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Tanja Gruber, MD

  • Tanja Andrea Gruber
  • “Information is power. When families understand what you're doing and why, that helps us work together.”

It's important to me that patients have state-of-the-art care and a team that really cares about them. Its emotionally very difficult to have cancer or have a child with cancer, and we work hard to support patients and their families throughout the journey. It's very much a family affair.

Making sure the family and patient are informed is paramount, and I spend a lot of time explaining the treatment in detail. Information is power, and when families understand what you're doing and why, that helps us work together on decision-making. By the end of treatment, families often say to me, “I know so much, I could be a doctor.”

I want patients to look forward to coming to the clinic as much as I look forward to seeing them. It's a long journey, and I'm honored to be a part of their lives, standing beside them in the fight to beat cancer. Helping patients feel better and providing them with the best treatment available are my top priorities.

Work and Education

Professional Education

University of Southern California, Los Angeles, CA, 05/16/2003

Residency

Children's Hospital Los Angeles Pediatric Residency, Los Angeles, CA, 06/30/2006

Fellowship

Childrens Hospital Los Angeles Hematology Oncology Fellowship, Los Angeles, CA, 07/31/2009

Board Certifications

Pediatric Hematology-Oncology, American Board of Pediatrics

Conditions Treated

Acute Myelogenous Leukemia

High-Risk Leukemia

All Publications

Inotuzumab ozogamicin in infants and young children with relapsed or refractory acute lymphoblastic leukaemia: a case series. British journal of haematology Brivio, E., Chantrain, C. F., Gruber, T. A., Thano, A., Rialland, F., Contet, A., Elitzur, S., Dalla-Pozza, L., Kallay, K. M., Li, C., Kato, M., Markova, I., Schmiegelow, K., Bodmer, N., Breese, E. H., Hoogendijk, R., Pieters, R., Zwaan, C. M. 2021

Abstract

No data on inotuzumab ozogamicin (InO) in infant acute lymphoblastic leukaemia (ALL) have been published to date. We collected data internationally on infants/young children (<3years) with ALL treated with InO. Fifteen patients (median 4.4 months at diagnosis) received InO due to relapsed or refractory (R/R) disease. Median percentage of CD22+ blasts was 72% (range 40-100%, n=9). The median dose in the first course was 1.74mg/m2 (fractionated). Seven patients (47%) achieved complete remission; one additional minimal residual disease (MRD)-positive patient became MRD-negative. Six-month overall survival was 47% (95% confidence interval [CI] 27-80%). Two patients developed veno-occlusive disease after transplant. Further evaluation of InO in this subgroup of ALL is justified.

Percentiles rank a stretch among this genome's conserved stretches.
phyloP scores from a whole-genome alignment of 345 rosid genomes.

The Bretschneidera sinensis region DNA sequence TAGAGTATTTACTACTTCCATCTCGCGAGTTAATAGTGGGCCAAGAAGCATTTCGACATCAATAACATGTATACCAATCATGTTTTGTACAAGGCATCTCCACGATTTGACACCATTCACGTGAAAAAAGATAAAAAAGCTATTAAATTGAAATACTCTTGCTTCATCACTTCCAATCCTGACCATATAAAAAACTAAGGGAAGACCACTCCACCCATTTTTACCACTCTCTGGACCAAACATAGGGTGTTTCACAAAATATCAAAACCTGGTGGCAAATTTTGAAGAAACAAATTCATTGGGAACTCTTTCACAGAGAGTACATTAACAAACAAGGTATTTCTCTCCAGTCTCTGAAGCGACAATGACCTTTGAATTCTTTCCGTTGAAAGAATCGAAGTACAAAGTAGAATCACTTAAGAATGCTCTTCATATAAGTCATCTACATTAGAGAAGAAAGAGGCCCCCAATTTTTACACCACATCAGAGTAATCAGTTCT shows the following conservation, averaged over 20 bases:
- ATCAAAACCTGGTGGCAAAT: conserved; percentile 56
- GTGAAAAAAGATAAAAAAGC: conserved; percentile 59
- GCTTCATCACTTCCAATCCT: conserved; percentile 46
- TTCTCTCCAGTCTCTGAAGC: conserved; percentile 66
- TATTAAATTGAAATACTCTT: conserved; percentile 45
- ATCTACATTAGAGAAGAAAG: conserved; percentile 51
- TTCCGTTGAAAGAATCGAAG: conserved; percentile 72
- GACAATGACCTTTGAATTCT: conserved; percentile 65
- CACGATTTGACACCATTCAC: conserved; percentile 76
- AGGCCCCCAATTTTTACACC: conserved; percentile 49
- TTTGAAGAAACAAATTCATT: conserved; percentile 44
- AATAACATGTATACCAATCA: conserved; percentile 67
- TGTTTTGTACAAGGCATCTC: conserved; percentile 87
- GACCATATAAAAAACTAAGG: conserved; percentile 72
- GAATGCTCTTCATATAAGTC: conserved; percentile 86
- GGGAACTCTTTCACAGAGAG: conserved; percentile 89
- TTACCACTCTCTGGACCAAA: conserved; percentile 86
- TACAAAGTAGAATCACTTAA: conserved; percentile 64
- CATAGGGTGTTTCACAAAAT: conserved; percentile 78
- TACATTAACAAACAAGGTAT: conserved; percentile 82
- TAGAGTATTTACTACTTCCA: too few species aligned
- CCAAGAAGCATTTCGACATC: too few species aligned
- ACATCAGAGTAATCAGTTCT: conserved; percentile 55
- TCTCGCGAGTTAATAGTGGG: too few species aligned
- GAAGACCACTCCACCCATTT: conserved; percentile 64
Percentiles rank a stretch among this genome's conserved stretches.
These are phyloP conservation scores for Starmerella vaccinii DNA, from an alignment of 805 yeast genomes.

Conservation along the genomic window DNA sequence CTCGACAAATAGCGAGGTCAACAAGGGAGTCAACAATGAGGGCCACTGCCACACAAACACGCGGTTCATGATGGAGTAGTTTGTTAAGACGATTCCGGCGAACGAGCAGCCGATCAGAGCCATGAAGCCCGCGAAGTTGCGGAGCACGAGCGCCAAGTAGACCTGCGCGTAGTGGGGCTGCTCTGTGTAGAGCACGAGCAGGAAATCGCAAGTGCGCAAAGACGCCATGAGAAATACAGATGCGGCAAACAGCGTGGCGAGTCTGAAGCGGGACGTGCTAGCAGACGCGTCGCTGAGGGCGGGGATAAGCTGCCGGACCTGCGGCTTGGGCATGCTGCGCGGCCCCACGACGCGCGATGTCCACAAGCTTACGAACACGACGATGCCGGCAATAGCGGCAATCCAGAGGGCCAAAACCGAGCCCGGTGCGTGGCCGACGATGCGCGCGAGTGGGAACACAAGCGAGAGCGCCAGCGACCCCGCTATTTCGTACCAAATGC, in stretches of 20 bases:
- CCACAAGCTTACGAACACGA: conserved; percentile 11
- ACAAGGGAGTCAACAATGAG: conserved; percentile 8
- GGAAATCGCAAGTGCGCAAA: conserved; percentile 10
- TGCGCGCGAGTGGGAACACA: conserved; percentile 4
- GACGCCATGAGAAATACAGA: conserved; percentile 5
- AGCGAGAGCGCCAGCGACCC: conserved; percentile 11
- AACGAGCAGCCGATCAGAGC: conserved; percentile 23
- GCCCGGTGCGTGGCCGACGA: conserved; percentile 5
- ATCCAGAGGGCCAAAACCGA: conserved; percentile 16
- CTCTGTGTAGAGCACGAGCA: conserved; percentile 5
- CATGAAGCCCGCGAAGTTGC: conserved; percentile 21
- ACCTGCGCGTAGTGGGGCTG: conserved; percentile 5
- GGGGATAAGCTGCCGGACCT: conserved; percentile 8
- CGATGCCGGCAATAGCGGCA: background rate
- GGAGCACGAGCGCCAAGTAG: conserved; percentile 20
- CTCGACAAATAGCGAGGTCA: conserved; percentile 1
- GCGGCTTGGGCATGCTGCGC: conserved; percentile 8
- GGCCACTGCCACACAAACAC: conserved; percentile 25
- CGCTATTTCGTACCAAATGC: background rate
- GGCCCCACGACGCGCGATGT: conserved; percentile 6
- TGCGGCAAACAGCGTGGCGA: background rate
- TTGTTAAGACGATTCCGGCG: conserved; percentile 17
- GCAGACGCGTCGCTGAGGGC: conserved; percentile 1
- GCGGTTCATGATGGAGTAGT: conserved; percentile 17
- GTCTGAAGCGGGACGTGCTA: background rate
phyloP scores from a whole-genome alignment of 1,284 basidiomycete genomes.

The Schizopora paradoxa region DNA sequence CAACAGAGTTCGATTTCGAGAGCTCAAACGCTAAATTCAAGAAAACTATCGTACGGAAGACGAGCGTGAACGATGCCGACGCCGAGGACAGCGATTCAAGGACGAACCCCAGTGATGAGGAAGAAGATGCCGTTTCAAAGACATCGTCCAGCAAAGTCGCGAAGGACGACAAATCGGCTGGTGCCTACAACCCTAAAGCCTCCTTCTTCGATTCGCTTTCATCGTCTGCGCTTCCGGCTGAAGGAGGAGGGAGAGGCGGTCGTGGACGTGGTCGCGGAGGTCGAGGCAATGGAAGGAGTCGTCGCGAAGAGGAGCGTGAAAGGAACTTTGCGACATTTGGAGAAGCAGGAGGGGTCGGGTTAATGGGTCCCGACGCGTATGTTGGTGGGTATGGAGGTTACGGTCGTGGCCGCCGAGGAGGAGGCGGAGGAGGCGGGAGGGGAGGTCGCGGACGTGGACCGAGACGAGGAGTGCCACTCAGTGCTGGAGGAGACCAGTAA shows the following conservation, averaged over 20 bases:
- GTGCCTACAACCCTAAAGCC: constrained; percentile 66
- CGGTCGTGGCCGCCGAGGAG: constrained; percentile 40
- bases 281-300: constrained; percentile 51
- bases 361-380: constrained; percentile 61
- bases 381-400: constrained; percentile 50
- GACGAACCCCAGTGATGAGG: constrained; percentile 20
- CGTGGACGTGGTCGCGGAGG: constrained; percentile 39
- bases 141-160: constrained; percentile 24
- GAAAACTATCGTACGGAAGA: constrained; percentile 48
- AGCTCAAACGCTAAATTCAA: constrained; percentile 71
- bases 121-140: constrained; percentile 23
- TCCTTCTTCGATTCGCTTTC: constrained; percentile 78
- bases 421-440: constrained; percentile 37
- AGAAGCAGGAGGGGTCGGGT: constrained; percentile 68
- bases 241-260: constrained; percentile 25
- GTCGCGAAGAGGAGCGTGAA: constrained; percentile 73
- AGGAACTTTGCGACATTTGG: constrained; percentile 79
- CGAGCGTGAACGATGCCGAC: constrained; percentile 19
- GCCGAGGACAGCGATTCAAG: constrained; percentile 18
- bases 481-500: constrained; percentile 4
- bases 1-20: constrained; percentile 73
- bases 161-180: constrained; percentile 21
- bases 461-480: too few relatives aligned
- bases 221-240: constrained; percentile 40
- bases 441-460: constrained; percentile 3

View details for DOI 10.1111/bjh.17333

View details for PubMedID 33529389

Sensitive GATA1 mutation screening reliably identifies neonates with Down syndrome at risk for myeloid leukemia. Leukemia Goemans, B. F., Noort, S., Blink, M., Wang, Y., Peters, S. T., van Wouwe, J. P., Kaspers, G., de Haas, V., Kollen, W. J., van der Velden, V. H., Gruber, T. A., Zwaan, C. M. 2021

View details for DOI 10.1038/s41375-021-01128-1

View details for PubMedID 33483616

The acquisition of molecular drivers in pediatric therapy-related myeloid neoplasms. Nature communications Schwartz, J. R., Ma, J., Kamens, J., Westover, T., Walsh, M. P., Brady, S. W., Robert Michael, J., Chen, X., Montefiori, L., Song, G., Wu, G., Wu, H., Branstetter, C., Hiltenbrand, R., Walsh, M. F., Nichols, K. E., Maciaszek, J. L., Liu, Y., Kumar, P., Easton, J., Newman, S., Rubnitz, J. E., Mullighan, C. G., Pounds, S., Zhang, J., Gruber, T., Ma, X., Klco, J. M. 2021; 12 (1): 985

Abstract

Pediatric therapy-related myeloid neoplasms (tMN) occur in children after exposure to cytotoxic therapy and have a dismal prognosis. The somatic and germline genomic alterations that drive these myeloid neoplasms in children and how they arise have yet to be comprehensively described. We use whole exome, whole genome, and/or RNA sequencing to characterize the genomic profile of 84 pediatric tMN cases (tMDS: n=28, tAML: n=56). Our data show that Ras/MAPK pathway mutations, alterations in RUNX1 or TP53, and KMT2A rearrangements are frequent somatic drivers, and we identify cases with aberrant MECOM expression secondary to enhancer hijacking. Unlike adults with tMN, we find no evidence of pre-existing minor tMN clones (including those with TP53 mutations), but rather the majority of cases are unrelated clones arising as a consequence of cytotoxic therapy. These studies also uncover rare cases of lineage switch disease rather than true secondary neoplasms.

View details for DOI 10.1038/s41467-021-21255-8